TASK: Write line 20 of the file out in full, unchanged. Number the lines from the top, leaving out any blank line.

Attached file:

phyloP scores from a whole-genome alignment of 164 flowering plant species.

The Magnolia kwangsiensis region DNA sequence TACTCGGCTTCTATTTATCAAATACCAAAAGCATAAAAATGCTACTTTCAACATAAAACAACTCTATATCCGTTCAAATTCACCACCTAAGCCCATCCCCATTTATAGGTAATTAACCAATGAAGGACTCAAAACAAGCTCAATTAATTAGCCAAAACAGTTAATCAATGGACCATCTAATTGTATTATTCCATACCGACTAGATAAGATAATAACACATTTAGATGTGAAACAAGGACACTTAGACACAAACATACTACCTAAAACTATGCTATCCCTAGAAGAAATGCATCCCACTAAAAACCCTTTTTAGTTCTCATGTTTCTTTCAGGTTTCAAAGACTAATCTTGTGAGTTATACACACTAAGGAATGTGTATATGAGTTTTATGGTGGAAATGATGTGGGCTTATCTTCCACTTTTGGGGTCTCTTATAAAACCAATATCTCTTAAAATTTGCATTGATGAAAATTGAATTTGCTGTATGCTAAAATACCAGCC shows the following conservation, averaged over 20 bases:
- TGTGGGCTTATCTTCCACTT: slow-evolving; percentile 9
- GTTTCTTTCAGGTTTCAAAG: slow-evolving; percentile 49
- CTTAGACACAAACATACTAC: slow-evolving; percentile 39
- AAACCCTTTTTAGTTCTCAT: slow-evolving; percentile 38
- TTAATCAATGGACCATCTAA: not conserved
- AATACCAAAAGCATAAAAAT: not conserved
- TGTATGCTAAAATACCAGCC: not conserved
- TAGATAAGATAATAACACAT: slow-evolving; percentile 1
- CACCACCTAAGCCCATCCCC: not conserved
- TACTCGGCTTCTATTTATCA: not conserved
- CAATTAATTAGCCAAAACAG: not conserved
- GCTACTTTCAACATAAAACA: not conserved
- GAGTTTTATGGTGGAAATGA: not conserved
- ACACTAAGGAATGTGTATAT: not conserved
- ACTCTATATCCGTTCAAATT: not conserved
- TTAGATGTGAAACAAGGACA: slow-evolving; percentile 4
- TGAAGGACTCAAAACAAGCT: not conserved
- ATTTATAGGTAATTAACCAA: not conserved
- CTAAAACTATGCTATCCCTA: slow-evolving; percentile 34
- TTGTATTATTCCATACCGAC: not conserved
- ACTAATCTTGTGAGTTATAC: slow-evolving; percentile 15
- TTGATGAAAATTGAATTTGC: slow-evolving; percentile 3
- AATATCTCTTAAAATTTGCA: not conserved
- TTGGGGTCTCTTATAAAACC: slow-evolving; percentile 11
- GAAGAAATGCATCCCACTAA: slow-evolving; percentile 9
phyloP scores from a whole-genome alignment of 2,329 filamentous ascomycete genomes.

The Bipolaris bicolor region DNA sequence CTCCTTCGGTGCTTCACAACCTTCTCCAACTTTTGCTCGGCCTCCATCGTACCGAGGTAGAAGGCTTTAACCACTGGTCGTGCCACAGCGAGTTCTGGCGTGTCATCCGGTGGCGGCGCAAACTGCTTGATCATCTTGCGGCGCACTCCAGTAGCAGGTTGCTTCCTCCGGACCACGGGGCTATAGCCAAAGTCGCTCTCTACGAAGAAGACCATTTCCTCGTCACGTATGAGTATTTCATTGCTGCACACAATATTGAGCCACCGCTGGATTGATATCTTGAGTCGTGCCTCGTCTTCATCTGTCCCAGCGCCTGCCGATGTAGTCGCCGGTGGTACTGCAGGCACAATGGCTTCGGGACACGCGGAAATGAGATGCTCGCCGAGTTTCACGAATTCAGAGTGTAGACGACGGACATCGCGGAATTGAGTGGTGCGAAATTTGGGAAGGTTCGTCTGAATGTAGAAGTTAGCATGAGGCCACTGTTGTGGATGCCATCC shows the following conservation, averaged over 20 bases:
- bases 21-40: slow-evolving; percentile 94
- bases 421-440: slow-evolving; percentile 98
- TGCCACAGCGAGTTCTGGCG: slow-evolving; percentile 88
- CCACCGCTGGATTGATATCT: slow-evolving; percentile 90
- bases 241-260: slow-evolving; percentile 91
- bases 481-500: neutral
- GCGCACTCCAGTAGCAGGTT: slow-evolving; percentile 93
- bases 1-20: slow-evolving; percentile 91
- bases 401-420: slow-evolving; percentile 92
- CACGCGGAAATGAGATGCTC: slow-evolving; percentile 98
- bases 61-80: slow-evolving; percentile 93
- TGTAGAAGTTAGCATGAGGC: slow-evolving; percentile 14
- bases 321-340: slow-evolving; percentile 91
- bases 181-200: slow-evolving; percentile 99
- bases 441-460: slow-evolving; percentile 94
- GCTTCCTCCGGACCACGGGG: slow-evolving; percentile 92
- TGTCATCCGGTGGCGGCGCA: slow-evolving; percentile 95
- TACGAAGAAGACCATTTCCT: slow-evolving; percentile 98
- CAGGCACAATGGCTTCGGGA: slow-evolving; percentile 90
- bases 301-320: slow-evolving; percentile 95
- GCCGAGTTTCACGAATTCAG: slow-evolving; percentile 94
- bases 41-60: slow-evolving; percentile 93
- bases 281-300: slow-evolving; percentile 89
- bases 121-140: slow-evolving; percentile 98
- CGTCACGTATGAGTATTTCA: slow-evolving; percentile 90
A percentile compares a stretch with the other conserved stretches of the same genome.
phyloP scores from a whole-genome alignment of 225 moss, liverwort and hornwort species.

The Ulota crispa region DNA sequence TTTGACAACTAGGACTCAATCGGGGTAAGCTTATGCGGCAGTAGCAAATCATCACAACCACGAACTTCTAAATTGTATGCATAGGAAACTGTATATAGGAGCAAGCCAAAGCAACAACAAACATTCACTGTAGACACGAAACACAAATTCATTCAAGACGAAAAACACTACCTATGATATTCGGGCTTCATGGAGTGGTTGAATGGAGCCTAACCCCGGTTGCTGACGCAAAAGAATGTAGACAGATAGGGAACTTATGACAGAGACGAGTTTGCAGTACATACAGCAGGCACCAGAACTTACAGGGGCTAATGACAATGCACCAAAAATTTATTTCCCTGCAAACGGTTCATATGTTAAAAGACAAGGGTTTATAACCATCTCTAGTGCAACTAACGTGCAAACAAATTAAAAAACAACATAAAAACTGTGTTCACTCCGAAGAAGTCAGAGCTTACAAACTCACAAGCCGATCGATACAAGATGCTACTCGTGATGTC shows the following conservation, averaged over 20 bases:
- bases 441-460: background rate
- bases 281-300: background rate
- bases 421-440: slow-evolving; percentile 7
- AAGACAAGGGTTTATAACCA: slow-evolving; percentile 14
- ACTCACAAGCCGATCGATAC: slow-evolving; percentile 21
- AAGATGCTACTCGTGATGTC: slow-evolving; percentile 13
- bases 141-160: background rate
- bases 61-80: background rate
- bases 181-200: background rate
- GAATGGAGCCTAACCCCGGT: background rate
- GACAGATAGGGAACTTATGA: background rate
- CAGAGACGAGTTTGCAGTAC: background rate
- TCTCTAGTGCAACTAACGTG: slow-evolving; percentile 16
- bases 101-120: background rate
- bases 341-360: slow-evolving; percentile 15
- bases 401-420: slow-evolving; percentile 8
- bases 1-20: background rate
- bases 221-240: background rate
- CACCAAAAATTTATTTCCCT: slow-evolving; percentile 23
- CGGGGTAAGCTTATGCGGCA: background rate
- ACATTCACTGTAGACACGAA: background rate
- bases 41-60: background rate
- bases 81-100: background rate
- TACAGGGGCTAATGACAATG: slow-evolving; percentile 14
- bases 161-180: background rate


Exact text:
- ATTTATAGGTAATTAACCAA: not conserved